Challenges and Innovations for On-Farm Bacterial Testing

By Amanda Kinchla, M.Sc., and Sam Nugen, Ph.D.

Each year, an estimated 47.8 million people in the U.S. will become ill from eating contaminated foods.[1] A study by the U.S. Centers for Disease Control and Prevention has recently concluded that leafy greens are responsible for almost half of these foodborne illnesses.[2] Foodborne outbreaks associated with produce have increased significantly, from 0.7 percent in the 1970s to 13 percent between 1990 and 2005.[3] From 1990 to 2005, there have been 713 recorded produce-related outbreaks and approximately 34,000 cases of illness associated with produce contamination.[3]

While demand has been growing for the consumption of fresh produce for better health and nutrition, at present, a pragmatic nonthermal process to reduce pathogenic risk in produce has not been put into practice. Food safety has continued to grow in importance, and the climate is changing to demand that stronger food safety programs are instituted throughout the food chain from farm to fork. Under the newly established Food Safety Modernization Act (FSMA), the U.S. Food and Drug Administration (FDA) will now have regulations for produce.[4] These regulations emphasize employee training, health and hygiene, agricultural water, biological soil amendments of animal origin, domesticated and wild animals, equipment, tools and buildings.[5]

Farmers will soon be responsible for validating the food safety of their on-farm water and soil. Part of the proposed ruling is to have agricultural water tested routinely to ensure that the water source is safe for its intended on-farm use. If the tested water fails the declared compliance, certain actions must be taken to make it safe (proposed sections 112.44 and 112.45). While these activities are intended to support the reduction of foodborne pathogens within produce, they will have a significant impact on many farmers’ methods of growing produce.

Current microbiological methods traditionally take between 24 and 72 hours to complete, plus the time it takes to send the sample to the laboratory for testing. In the operational process of produce, harvested product is shipped to distribution centers or sent directly to stores within 1 to 3 days to ensure the best quality and maintain that quality for at least 7 to 10 days. Adding more time to account for microbiological testing could be detrimental to overall product quality. Besides the time it takes to conduct testing, there are significant costs associated as well. The general cost to outsource a 100-mL water sample for an Escherichia coli/coliform assay to a microbiological lab ranges from $15 to $28 per sample. Due to the complexity of the test, currently this is the only option available for farmers.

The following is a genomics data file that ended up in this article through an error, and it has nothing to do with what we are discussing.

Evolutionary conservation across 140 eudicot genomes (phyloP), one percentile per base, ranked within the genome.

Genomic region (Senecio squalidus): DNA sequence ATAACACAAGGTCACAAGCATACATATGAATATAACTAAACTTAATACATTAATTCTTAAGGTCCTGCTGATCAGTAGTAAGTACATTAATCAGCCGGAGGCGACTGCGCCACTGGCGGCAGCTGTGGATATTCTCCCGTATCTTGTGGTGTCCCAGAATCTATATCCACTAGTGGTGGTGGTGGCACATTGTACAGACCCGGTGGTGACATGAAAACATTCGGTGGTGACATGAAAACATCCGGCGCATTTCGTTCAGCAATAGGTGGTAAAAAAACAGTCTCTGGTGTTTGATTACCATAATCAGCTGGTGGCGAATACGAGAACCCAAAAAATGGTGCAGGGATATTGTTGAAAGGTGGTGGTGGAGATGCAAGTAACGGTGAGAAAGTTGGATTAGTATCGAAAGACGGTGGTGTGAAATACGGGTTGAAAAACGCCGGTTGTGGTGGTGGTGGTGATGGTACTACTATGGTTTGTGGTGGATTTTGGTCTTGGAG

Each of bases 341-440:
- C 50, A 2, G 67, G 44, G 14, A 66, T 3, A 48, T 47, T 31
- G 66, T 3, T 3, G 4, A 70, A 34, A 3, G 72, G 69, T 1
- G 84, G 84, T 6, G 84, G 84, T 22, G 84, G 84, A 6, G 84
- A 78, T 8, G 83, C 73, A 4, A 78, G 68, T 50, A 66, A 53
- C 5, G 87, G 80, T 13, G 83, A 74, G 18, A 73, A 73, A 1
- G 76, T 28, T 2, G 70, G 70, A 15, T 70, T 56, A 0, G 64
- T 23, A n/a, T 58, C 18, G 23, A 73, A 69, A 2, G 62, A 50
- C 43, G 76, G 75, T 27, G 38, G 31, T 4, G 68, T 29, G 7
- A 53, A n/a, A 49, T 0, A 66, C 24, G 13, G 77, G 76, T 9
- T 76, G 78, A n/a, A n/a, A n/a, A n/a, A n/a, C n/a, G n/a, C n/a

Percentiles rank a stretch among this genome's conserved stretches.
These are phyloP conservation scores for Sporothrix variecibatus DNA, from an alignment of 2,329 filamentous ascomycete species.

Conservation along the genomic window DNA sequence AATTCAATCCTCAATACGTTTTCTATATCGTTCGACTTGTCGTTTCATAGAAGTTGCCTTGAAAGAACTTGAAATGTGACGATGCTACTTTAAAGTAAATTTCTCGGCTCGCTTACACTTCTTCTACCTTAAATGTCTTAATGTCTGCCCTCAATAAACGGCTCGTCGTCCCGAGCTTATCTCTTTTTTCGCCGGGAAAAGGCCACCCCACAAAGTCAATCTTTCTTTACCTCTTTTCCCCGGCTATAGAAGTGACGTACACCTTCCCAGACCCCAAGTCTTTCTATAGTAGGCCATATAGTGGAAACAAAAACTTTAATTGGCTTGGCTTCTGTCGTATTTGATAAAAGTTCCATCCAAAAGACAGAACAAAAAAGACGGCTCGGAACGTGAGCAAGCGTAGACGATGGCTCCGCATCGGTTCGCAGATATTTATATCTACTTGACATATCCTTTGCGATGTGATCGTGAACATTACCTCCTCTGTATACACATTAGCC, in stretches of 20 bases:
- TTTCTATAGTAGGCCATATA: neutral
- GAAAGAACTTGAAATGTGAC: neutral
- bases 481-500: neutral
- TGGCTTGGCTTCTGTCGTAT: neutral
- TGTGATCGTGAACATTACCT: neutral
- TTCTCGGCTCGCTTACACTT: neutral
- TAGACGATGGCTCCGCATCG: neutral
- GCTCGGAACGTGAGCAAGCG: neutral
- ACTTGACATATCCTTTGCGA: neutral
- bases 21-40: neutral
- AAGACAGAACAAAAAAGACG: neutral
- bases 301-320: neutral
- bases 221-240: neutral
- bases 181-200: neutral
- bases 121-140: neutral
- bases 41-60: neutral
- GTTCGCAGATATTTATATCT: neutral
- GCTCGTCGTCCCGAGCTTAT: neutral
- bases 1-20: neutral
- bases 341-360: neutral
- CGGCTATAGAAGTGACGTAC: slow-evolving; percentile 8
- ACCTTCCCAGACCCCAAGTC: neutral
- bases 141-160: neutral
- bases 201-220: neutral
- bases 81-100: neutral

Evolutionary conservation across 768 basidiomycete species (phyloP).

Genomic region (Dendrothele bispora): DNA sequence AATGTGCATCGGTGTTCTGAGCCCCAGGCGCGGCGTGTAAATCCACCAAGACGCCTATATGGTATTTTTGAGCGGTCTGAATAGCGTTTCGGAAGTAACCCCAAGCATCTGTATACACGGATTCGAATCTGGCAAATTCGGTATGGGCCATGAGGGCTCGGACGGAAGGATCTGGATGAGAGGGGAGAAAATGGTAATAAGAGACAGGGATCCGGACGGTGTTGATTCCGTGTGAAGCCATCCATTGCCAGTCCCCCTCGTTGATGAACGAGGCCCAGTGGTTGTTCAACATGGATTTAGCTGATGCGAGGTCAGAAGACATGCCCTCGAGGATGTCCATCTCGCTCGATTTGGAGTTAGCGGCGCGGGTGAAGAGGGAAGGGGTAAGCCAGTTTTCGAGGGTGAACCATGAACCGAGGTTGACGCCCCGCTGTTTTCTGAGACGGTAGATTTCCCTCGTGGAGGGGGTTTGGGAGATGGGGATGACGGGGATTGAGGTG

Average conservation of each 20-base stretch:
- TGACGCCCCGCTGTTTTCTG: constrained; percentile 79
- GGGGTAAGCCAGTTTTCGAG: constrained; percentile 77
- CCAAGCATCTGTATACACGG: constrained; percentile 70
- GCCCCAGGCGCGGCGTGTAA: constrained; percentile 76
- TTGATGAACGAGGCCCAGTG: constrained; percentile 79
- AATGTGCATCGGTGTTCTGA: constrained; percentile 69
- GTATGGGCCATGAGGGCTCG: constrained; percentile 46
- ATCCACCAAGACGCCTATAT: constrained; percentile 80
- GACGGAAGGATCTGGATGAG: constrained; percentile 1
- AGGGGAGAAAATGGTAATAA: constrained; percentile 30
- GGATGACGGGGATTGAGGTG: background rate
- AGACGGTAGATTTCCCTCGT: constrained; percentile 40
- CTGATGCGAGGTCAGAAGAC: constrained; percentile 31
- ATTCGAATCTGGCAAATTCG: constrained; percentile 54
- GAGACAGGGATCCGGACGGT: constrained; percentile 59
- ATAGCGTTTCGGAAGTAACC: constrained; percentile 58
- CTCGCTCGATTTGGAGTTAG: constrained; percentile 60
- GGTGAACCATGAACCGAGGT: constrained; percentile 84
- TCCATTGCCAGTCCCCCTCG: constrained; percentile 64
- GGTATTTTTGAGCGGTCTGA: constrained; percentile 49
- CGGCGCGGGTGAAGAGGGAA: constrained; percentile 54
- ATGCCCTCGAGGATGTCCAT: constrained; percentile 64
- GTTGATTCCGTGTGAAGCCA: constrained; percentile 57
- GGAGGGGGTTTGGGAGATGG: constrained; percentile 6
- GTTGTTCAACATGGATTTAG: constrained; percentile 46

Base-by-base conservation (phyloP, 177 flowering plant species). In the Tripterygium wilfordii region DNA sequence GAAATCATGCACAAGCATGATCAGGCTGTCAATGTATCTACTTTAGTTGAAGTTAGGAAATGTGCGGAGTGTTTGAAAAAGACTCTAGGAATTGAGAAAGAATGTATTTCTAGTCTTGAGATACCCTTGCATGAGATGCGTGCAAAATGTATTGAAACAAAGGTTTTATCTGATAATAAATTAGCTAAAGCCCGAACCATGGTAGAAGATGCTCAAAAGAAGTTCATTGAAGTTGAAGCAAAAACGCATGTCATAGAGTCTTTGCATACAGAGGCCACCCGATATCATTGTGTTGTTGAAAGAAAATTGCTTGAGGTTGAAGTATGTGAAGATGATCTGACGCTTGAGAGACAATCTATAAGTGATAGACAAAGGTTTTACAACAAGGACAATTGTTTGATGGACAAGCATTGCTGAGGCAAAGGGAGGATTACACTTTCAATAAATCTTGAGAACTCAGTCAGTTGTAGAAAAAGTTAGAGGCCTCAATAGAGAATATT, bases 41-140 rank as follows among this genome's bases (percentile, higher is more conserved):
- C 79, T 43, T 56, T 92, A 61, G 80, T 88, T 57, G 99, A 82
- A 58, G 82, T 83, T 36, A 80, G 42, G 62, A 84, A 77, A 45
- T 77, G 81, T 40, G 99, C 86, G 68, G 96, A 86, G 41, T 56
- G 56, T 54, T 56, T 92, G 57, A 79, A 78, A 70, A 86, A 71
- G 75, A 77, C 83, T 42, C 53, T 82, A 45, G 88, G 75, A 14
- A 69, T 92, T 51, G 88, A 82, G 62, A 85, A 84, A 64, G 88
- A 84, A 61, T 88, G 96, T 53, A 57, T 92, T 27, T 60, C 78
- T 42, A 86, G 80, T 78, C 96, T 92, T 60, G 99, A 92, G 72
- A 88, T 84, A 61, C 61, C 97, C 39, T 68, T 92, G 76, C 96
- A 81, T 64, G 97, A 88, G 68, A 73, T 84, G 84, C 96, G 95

During one of the most recent Q&A calls for the Produce Safety Alliance in regard to the Produce Safety Rules, many farmers expressed great concern about the proposed rulings for agricultural water. Farmers are very worried about how they will manage product if their water sampling results return out of regulatory compliance. One farmer pointed out that if he pulls a water sample on Monday, he would likely not get the results until Friday. The proposed rules require that you treat the water to ensure that the source is deemed safe; however, they don’t provide guidance on how to manage the produce that has been exposed to the contaminated water between Monday and Thursday. Although it is prudent that all contributors be involved in food safety, this issue illustrates a need for better on-farm tools to meet the upcoming food safety expectations.

While the current laws exempt small farms from mandated food safety plans such as a Good Agricultural Practices (GAP) certification, the climate is changing. Many wholesale and chain grocery buyers, such as Hannaford and Price Chopper, are requiring that their buyers have a GAP certification to reduce their business liability. Therefore, exempt farms that are not compliant to GAP certification may be at a significant competitive disadvantage if they do not initiate a food safety plan.

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